By last weekend, most of the defendants scheduled to go to trial in the bellwether trial in the Northern District of Ohio — including opioid manufacturers Johnson & Johnson and Mallinckrodt, among others — had already reached settlements with the two counties.

Monday's settlement announcement means that only Walgreens remains on the list of original defendants for the Ohio trial. But since Walgreens has been sued for its role as both a distributor and a pharmacy, Farrell expects the company to be bumped to another trial date that includes only the two Ohio counties' lawsuits against pharmacies.

And Farrell expects to proceed with a similarly aggressive stance in the run-up to that trial date and any others that arise from the consolidated federal case.

"We were not going to accept an amount of money that didn't make a difference," he said. "And so we stuck to our guns and demanded that if there was going to be a settlement with Cuyahoga and Summit, it was going to be substantial enough to make a meaningful difference."

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There has been a major development in a case to determine who bears the responsibility for America's opioid crisis. This morning, four drug companies reached a tentative deal in a landmark case in Ohio, where the crisis has claimed thousands of lives. The development came less than two hours before the trial was set to begin. Here with the latest is North Country Public Radio's Brian Mann. He covers opioid litigation for NPR, and he joins us from Cleveland. So, Brian, you and I were talking about this case. And the suit was moving forward. There was going to be a trial. It was going to start today. Now there's a tentative deal? What can you tell us?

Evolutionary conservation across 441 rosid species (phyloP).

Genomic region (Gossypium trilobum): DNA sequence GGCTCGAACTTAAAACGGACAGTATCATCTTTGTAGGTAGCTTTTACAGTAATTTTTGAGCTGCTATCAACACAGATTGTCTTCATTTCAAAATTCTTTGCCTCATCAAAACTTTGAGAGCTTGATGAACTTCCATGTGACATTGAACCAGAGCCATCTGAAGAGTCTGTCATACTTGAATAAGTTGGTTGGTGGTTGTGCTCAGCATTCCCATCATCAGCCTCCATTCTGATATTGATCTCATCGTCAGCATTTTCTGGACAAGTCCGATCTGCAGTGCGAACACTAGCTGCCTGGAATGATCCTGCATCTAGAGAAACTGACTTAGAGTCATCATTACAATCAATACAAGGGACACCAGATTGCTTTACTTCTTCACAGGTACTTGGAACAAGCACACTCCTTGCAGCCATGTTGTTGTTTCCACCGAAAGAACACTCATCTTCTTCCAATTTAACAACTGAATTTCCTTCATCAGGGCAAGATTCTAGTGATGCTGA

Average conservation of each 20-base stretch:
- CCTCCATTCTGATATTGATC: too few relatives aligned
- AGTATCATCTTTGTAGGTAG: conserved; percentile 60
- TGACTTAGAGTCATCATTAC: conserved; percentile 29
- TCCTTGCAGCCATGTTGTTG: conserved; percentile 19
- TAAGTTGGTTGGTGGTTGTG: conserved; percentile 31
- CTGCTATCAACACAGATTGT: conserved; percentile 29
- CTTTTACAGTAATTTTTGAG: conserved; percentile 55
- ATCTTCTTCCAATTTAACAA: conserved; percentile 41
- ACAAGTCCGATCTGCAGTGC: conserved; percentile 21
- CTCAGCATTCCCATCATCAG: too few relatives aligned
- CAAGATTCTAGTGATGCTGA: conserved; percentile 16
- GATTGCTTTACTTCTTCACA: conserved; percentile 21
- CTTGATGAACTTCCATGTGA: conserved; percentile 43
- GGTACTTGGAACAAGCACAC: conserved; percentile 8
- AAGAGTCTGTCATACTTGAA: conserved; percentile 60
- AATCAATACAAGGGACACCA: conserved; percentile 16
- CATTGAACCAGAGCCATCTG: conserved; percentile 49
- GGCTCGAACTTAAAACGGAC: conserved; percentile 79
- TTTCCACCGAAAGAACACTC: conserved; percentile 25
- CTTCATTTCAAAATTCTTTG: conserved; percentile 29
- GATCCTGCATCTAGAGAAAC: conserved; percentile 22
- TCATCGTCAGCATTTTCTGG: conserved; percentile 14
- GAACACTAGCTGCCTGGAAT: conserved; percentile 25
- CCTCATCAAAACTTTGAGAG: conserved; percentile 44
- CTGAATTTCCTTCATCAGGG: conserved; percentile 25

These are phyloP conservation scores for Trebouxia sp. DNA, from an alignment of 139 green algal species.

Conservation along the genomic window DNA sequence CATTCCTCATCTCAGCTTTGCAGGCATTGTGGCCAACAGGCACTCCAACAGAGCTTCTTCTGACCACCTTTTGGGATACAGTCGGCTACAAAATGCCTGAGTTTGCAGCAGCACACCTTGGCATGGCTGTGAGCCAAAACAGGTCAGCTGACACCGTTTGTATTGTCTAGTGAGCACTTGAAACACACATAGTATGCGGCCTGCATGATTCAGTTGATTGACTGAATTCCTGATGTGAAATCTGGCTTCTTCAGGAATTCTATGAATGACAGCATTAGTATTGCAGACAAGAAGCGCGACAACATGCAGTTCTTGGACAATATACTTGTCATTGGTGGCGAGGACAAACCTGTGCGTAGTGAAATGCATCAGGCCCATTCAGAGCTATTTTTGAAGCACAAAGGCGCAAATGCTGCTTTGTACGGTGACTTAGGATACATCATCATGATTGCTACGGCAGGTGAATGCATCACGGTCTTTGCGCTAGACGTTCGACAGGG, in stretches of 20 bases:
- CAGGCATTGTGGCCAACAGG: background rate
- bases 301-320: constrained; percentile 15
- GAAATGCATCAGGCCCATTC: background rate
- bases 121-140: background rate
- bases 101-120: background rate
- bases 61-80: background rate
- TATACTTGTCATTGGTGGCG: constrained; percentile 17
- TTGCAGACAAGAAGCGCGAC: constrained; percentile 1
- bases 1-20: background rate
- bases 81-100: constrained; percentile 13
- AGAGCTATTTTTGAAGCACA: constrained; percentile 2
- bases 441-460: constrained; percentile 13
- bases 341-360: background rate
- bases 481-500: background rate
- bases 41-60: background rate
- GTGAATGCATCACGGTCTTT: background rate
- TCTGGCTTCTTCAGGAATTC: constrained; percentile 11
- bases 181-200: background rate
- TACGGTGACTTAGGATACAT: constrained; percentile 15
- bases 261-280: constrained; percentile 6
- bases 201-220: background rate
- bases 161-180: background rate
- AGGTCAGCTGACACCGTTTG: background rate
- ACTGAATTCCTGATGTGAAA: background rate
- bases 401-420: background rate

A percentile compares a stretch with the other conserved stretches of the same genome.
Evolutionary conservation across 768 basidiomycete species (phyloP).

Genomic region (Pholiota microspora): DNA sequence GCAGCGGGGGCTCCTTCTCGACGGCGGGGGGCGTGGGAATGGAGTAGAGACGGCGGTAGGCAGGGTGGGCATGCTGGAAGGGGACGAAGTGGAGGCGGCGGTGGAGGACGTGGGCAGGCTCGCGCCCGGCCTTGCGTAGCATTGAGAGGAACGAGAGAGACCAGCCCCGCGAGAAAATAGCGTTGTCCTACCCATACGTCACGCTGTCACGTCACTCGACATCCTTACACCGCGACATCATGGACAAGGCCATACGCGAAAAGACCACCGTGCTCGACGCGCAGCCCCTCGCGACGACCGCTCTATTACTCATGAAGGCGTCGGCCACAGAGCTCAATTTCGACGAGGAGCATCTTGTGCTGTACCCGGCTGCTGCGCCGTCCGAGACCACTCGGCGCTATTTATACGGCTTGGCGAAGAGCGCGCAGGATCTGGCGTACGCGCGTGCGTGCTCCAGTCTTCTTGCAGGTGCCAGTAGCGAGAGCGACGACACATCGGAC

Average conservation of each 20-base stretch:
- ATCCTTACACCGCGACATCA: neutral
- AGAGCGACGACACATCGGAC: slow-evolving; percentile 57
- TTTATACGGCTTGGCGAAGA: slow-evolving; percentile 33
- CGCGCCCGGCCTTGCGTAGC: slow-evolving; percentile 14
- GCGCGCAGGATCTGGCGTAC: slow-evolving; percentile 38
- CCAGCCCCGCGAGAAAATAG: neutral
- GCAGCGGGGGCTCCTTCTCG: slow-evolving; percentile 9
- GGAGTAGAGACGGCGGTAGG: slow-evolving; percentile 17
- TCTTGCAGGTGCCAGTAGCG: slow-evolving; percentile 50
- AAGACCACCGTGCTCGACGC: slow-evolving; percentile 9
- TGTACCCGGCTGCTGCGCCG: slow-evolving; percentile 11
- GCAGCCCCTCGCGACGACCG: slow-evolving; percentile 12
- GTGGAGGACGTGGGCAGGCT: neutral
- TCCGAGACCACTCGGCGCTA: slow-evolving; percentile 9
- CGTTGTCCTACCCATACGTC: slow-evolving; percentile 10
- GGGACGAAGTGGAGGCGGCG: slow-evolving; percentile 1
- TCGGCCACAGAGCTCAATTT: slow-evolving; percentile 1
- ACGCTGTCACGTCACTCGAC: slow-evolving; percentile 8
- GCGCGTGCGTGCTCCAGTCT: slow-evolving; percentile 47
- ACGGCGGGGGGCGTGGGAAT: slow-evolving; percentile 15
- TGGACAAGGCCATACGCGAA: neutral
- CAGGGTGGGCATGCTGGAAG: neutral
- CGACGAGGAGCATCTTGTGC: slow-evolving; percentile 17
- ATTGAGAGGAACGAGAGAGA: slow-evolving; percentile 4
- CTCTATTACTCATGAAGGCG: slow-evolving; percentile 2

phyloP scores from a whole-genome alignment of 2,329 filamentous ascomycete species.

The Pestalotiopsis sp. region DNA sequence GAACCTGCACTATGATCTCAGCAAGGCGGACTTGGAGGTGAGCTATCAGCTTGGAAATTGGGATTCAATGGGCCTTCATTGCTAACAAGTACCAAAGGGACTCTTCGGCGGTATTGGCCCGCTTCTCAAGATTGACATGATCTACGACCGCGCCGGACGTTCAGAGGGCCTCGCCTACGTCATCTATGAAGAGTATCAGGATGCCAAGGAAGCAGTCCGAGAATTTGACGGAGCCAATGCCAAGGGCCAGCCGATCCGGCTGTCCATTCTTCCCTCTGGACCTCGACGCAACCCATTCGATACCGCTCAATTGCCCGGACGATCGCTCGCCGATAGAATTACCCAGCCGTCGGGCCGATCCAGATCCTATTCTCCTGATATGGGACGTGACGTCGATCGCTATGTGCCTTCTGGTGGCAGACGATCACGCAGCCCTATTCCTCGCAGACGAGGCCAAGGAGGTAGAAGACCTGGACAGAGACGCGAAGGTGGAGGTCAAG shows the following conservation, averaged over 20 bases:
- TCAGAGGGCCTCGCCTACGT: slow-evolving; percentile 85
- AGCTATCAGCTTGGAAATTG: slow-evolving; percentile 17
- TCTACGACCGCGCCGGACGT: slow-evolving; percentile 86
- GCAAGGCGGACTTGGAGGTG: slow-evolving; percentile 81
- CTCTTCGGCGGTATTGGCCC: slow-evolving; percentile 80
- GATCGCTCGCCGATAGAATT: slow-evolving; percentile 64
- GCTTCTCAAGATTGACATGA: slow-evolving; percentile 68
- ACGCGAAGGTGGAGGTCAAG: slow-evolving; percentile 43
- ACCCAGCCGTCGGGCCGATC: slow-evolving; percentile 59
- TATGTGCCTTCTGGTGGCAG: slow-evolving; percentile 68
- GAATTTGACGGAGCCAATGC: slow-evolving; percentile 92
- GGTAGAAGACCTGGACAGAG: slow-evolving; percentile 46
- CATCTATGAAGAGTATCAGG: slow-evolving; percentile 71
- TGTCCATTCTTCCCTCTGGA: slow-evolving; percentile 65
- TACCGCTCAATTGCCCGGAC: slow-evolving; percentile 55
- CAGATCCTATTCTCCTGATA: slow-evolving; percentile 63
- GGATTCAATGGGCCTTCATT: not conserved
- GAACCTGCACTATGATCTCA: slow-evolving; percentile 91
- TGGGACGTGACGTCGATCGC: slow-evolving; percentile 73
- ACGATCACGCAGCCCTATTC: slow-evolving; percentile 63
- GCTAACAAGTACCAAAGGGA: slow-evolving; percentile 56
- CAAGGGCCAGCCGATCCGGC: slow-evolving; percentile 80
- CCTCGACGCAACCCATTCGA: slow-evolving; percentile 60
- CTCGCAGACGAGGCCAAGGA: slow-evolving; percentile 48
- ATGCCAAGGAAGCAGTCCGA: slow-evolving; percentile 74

BRIAN MANN, BYLINE: Yeah. Well, first of all, they were very sneaky, and they did these talks through the weekend and through this morning behind closed doors. So this was a surprise to everybody. But yes, there is a tentative deal now. And it's with four companies involved, three of the major drug distributors in the country, including McKesson and Cardinal Health - also the drug maker Teva. And what they've agreed to do is pay out about $300 million in total. That's cash but also some medical supplies that they're going to donate. What's interesting here is that this only involves two Ohio counties, right? This is not a global national deal. This is only for Summit and Cuyahoga County - counties. And so this leaves some big questions about what this will mean for the rest of the country.

MARTIN: Right. So - and I want to ask about that in a minute. But first, if four companies are part of this settlement, does that mean the remaining two are still going to trial?